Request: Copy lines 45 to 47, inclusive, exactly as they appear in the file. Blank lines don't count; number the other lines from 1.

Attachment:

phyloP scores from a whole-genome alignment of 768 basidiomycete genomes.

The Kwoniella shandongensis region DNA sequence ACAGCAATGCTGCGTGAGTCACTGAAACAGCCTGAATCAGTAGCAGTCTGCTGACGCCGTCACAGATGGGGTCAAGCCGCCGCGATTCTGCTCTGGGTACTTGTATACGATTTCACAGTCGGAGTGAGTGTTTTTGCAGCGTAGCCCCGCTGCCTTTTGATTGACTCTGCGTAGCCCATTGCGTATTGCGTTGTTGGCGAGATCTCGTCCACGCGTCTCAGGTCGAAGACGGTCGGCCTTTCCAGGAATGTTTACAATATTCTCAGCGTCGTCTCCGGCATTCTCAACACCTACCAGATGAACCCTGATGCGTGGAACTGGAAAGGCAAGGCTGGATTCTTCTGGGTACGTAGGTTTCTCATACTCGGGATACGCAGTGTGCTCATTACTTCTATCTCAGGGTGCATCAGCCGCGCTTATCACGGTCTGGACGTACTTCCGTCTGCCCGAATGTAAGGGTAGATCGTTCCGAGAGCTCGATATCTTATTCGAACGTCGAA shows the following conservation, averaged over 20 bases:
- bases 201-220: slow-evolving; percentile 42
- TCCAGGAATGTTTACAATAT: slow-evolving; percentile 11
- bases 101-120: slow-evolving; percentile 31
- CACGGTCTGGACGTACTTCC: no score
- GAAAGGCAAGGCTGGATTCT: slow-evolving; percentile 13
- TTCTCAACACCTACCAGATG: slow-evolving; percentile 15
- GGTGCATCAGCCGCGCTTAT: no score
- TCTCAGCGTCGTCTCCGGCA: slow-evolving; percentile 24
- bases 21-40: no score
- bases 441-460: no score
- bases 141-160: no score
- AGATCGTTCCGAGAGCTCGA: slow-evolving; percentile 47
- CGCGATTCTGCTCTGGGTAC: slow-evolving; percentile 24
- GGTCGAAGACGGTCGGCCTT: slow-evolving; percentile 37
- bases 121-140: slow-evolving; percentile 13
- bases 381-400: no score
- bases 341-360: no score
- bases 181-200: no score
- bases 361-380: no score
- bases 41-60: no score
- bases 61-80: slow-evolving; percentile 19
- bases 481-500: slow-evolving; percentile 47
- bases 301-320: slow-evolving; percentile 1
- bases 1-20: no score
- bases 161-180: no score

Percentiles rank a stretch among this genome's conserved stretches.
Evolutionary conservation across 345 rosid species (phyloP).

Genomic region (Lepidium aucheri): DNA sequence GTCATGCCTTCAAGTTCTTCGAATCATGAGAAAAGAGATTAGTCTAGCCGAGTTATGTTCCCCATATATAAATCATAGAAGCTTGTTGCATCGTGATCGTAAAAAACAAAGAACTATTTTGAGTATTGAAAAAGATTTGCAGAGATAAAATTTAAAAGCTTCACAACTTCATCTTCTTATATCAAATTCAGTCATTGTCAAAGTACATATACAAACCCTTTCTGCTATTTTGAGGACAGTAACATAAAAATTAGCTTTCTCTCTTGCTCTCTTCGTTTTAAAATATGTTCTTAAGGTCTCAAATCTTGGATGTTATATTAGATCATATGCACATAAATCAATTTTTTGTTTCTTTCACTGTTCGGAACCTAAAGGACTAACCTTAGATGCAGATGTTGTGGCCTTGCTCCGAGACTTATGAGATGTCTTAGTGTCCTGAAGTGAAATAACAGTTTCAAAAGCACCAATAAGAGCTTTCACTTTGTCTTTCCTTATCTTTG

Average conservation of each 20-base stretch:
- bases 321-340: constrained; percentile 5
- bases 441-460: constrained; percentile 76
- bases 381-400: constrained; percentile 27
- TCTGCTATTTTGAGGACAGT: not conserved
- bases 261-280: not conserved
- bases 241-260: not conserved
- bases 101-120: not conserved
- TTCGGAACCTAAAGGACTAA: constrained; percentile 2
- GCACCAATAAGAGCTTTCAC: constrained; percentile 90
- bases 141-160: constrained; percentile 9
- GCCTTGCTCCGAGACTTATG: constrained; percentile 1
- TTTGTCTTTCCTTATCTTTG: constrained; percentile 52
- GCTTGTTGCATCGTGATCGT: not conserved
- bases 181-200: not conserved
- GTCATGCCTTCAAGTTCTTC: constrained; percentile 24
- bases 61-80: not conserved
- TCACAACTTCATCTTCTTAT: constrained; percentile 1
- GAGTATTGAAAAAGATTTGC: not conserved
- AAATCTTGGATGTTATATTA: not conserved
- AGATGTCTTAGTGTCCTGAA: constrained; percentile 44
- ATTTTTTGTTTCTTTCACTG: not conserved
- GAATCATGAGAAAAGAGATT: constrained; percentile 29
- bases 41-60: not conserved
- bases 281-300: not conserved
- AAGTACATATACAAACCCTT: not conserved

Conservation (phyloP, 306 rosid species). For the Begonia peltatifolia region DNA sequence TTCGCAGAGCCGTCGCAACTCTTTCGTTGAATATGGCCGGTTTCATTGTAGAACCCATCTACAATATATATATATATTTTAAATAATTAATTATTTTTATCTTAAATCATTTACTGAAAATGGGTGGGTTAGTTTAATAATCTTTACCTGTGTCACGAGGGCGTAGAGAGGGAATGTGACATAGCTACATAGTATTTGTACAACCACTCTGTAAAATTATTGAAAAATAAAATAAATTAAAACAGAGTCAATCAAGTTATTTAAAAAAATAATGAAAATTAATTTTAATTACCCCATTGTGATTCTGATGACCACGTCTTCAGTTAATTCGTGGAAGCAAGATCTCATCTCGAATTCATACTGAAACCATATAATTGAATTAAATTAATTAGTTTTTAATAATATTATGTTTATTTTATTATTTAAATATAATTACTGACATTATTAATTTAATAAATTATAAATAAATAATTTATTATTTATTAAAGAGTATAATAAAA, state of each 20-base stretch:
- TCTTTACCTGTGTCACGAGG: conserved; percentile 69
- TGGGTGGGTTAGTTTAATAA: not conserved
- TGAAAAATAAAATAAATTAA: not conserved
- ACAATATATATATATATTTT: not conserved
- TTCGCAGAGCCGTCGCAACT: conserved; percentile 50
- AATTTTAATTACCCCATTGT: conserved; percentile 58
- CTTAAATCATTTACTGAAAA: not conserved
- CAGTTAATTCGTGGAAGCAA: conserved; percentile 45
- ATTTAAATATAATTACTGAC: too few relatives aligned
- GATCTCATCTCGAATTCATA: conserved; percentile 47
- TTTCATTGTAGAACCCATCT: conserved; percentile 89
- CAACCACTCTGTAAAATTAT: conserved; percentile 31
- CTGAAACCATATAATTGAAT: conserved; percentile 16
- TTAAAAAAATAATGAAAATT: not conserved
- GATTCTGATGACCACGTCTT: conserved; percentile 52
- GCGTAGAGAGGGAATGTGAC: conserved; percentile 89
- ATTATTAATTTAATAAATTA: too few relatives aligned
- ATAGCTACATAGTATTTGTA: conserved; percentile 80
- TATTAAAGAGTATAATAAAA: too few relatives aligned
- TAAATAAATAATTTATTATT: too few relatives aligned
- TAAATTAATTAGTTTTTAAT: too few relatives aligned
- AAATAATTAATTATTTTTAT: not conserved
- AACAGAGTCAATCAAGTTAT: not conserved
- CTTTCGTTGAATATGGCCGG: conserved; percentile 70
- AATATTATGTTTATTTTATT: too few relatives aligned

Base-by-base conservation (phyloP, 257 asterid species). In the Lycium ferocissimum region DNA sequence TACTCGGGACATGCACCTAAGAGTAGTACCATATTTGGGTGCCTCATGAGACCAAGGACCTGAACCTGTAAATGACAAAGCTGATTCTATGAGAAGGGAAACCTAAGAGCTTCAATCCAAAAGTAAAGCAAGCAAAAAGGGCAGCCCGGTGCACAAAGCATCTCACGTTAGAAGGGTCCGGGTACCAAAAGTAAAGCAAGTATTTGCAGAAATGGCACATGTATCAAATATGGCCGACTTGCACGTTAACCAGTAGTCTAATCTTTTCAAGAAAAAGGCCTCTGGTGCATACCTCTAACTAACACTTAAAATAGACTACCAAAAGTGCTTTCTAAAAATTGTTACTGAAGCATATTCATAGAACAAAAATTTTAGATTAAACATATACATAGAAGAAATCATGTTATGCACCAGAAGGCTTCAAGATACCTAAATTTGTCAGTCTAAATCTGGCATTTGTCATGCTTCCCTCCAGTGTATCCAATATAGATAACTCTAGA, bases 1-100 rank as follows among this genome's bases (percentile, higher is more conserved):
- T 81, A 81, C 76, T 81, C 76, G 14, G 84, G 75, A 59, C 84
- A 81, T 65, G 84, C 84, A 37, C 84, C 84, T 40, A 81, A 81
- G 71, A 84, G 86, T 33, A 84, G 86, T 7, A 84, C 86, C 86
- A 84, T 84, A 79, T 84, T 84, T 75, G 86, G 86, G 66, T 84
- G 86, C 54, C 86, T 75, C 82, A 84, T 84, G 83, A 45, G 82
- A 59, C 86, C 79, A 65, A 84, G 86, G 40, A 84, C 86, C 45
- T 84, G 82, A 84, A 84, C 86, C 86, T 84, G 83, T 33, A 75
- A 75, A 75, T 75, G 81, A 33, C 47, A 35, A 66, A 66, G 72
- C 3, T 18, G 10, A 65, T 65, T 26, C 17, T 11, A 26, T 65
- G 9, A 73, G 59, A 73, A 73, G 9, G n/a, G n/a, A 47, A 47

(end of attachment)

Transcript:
- bases 181-200: not conserved
- GTCATGCCTTCAAGTTCTTC: constrained; percentile 24
- bases 61-80: not conserved